This was a hell of a lineup for a hell of a beautiful fall Friday night in Berlin at the Columbiahalle. This was my first time at the small stage of this venue, which was a pleasant surprise—not too big, not a basement, strong pours at the bar and a patio out back to chill out. Good place for a night out, particularly if you are going to see Mayhem, arguably the most infamous metal band of all time, touring what is arguably the most infamous metal album of all time, 1993’s De Mysteriis Dom Sathanas. Nice. Yet the evening had much more to offer in the person of not one but two brilliant, very different, openers.

Orthodox black metal wizards, Inferno, kicked things off. Hailing from the Czech Republic, they are actually an older group whose earliest recordings go back to the mid-‘90s. While they began as a fairly straightforward raw act, they have developed a distinctive and effective approach to the more hifalutin end of black metal—jackhammer drums furnishing a vehicle for breezy, almost psychedelic guitars hovering over the rhythms together with the vocals, with nary a riff in even longer songs. Like most of what comes out of the Czech scene, it’s awfully different, interesting stuff, and the latest release, Gnosis Kardias (Greek for “knowledge of the heart”) is absolutely worth checking out. Muddy sound and a somewhat recalcitrant stage presence diminished the effectiveness of the music, but their performance was special and rare, and I’m glad I arrived in time to catch them.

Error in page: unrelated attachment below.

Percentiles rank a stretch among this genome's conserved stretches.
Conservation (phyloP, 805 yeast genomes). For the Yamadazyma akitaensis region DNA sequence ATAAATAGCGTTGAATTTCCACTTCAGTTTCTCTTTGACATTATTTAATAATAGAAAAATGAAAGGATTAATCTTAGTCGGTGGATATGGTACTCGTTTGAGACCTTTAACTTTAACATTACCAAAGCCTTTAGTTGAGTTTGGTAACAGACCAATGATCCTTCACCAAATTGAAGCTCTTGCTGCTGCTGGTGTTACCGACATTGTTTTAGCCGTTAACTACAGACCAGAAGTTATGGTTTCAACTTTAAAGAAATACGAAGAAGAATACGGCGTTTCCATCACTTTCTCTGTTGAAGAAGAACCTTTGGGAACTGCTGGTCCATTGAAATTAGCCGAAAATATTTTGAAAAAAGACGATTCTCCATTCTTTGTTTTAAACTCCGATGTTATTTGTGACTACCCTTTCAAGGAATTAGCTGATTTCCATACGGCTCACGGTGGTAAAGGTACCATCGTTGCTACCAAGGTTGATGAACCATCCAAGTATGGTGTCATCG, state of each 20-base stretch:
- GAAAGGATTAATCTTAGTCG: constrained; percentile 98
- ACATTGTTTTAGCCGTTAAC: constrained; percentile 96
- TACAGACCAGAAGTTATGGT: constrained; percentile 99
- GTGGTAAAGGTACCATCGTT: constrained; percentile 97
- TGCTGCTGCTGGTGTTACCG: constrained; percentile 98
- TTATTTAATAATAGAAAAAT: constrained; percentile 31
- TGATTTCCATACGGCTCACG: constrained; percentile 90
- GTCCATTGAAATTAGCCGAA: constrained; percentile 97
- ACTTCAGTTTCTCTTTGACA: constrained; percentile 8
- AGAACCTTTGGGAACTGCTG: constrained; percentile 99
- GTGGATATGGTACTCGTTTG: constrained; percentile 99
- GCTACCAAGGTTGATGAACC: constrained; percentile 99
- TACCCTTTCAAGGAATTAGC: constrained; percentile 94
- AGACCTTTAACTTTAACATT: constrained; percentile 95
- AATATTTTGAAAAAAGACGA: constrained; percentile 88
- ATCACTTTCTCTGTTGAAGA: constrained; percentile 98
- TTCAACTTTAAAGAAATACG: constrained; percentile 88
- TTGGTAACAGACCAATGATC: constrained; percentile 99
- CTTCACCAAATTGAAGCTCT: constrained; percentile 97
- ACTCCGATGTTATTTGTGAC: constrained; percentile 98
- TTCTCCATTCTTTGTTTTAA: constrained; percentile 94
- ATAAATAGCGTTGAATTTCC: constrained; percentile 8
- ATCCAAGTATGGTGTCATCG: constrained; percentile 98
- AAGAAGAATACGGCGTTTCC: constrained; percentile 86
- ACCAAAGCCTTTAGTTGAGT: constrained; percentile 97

They were followed by the UK’s Dragged Into Sunlight, which is one of the most intense bands in the world of underground heavy music today. While the vocals and the stage aesthetics owe as much to punk as to death metal, the riffs and overall black purity is Satan, Satan, and Satan. Alternately blazing hot and crushingly slow—with occasional nods to thrash and even slam—I dub them the Deathspell Omega of crust. It’s a disgusting thing in the best possible way. Know them, love them, and make sure to see them.

And then The True Mayhem, playing De Mysteriis dom Sathanas start to finish. Made by youths exploring suicide, church burnings, and murder, the record serves as documentation of what happens when the earnest worship of death is taken to its logical conclusions. It also remains (imho) the greatest black metal release of all time, and it will never be equaled. The current lineup of five has three classic members, two of whom played on De mysteriis itself, and so the band is about as authentic as one could reasonably expect, barring a zombie Euronymous going to France and burying the dagger—ahem, hatchet—with Varg.

But how was the gig? Given how insane some of their gigs have turned out over the years, Mayhem has set a standard for themselves that cannot possibly be met on a nightly basis: some of the best gigs used to end with hospital visits. Not sustainable. Consequently, The De Mysteriis full set is theatre, and good theatre. The songs are immortal and it is wonderful to see Atilla, Hellhammer, and Necrobutcher tear through them. Yet it’s fairly clinical stuff. By all means, go see these legends, I’ll see you there, but don’t expect it to send you to hell. That kind of gig just happens, even when the songs played are the devil’s own.